The strange thing is, 2016 was actually a really good year for my writing. Overshadowing everything I did was the release of my first original thriller novel Nomad, which came out in hardcover in June and stayed on the Sunday Times top ten charts for several weeks afterward. As I write this, the paperback edition has been out for a month or so and that too is replicating the same success, so I guess it is safe to say that Nomad is a hit! I want to thank everyone who has bought a copy, and especially give a lot of love to all my family, friends and colleagues out there who have been so very supportive in spreading the word. I (heart) you guys. As Nomad was hitting bookstores, I was busy writing Exile, the next book in what we’re calling the Rubicon series, so the whole experience was oddly dislocated for me – but it’s been very exciting too, and I look forward to seeing where these stories take me in the future.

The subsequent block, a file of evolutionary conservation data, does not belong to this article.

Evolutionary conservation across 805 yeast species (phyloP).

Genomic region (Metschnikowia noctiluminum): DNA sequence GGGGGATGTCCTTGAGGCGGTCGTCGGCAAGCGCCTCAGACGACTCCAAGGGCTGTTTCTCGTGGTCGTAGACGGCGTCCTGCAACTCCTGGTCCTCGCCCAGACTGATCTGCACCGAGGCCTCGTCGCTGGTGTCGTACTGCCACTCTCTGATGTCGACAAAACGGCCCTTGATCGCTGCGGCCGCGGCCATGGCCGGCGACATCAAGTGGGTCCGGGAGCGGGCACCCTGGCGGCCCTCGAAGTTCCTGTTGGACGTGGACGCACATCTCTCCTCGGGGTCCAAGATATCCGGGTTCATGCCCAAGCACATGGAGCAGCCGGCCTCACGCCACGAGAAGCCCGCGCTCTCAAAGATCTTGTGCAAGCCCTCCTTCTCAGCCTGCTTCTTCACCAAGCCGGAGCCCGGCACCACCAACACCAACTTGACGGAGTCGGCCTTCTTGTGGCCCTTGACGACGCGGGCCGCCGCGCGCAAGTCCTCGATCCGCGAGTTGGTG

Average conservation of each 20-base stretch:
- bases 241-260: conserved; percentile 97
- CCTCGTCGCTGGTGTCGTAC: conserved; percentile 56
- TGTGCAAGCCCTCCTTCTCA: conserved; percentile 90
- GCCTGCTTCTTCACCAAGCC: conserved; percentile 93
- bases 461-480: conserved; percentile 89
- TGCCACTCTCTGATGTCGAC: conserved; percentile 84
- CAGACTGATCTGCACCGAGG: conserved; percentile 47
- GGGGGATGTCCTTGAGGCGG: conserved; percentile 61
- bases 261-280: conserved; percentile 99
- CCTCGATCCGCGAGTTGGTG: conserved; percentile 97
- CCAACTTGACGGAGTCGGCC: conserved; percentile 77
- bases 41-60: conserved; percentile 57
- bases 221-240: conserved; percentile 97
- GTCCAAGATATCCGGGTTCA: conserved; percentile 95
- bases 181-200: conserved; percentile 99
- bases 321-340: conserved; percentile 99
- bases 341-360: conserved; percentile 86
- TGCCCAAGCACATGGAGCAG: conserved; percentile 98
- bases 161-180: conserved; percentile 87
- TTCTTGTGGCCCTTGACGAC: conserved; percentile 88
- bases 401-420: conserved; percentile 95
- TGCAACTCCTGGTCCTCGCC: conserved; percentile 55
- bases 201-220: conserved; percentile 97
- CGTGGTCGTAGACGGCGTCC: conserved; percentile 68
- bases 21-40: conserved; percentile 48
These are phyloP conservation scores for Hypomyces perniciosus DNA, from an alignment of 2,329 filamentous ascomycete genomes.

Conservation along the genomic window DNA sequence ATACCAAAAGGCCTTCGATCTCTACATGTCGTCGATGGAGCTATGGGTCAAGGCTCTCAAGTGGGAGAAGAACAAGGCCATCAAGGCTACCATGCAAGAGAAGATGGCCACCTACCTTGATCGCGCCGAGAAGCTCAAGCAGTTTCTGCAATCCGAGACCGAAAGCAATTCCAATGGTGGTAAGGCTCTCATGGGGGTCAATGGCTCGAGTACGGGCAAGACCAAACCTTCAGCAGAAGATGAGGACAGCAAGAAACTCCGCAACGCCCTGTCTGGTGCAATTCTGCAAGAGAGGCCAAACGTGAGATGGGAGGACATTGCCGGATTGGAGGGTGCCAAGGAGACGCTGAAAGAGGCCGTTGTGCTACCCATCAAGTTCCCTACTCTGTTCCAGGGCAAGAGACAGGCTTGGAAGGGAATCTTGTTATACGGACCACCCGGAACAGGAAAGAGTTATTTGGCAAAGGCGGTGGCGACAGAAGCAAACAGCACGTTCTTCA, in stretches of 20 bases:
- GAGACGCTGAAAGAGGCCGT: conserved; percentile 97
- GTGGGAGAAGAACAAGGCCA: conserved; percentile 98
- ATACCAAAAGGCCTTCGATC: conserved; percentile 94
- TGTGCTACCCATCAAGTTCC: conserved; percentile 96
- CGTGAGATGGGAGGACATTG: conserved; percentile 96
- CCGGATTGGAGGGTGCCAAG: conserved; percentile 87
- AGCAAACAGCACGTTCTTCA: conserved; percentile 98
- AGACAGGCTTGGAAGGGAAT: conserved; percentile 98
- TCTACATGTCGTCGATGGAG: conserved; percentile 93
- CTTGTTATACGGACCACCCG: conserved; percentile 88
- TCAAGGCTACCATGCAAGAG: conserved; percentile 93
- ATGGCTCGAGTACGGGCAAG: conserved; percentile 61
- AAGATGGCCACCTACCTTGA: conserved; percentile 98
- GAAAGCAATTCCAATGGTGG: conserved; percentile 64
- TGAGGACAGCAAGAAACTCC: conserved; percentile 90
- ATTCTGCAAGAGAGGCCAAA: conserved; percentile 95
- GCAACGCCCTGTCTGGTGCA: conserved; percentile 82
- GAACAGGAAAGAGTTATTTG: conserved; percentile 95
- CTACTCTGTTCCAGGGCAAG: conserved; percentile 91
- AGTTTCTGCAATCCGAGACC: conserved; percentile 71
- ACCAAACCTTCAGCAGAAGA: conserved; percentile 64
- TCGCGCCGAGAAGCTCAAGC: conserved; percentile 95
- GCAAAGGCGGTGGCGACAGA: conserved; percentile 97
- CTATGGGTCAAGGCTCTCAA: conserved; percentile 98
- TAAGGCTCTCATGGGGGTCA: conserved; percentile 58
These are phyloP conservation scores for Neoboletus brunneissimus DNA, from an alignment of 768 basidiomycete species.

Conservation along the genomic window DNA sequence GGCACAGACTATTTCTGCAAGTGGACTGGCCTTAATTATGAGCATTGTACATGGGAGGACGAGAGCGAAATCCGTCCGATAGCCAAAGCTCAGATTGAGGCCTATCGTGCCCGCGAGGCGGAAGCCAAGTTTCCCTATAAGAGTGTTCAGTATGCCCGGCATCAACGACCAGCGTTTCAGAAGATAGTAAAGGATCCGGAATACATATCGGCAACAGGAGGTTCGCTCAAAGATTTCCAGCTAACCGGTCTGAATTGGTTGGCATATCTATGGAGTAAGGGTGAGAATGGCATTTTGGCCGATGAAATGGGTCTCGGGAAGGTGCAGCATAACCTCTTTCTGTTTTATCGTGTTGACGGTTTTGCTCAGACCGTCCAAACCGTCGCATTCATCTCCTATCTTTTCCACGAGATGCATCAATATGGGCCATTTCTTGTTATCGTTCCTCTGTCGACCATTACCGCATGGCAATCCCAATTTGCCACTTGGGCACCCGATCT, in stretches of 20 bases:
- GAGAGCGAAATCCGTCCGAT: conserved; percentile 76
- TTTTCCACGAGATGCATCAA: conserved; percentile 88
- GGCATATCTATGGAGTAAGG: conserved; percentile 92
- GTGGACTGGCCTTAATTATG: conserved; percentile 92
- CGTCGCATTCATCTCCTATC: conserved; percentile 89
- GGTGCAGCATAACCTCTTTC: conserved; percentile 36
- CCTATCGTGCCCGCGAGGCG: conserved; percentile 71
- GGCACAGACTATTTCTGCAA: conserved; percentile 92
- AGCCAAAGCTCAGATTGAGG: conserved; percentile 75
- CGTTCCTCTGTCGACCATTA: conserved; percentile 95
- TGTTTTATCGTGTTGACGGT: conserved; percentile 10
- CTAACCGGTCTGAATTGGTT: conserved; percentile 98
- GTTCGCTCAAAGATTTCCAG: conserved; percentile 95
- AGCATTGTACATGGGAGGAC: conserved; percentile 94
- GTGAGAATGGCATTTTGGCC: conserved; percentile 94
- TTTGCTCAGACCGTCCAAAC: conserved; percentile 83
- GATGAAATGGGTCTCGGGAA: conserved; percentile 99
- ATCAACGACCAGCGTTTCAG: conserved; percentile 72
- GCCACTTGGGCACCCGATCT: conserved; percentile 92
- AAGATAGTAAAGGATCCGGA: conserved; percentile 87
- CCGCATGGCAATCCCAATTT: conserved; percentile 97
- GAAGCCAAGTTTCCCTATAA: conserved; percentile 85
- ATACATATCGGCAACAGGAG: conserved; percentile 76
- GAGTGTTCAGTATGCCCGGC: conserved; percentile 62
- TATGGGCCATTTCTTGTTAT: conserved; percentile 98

Elsewhere, I also worked on a couple of Horus Heresy projects, compiling and adapting all my Nathaniel Garro stories for the Garro: Weapon of Fate bind-up novel and a new Death Guard short story for Black Library’s Christmas Advent Calendar. I wrote a Dan Dare audio drama and I fronted a faux documentary about alien invasions as part of a promotion for the new Independence Day movie. I’ve been a fan of the Halo videogames since the first title hit the Xbox, so it was great to be asked to write a story for the Halo: Fractures anthology; and on the subject of games, I had a very full year on that front...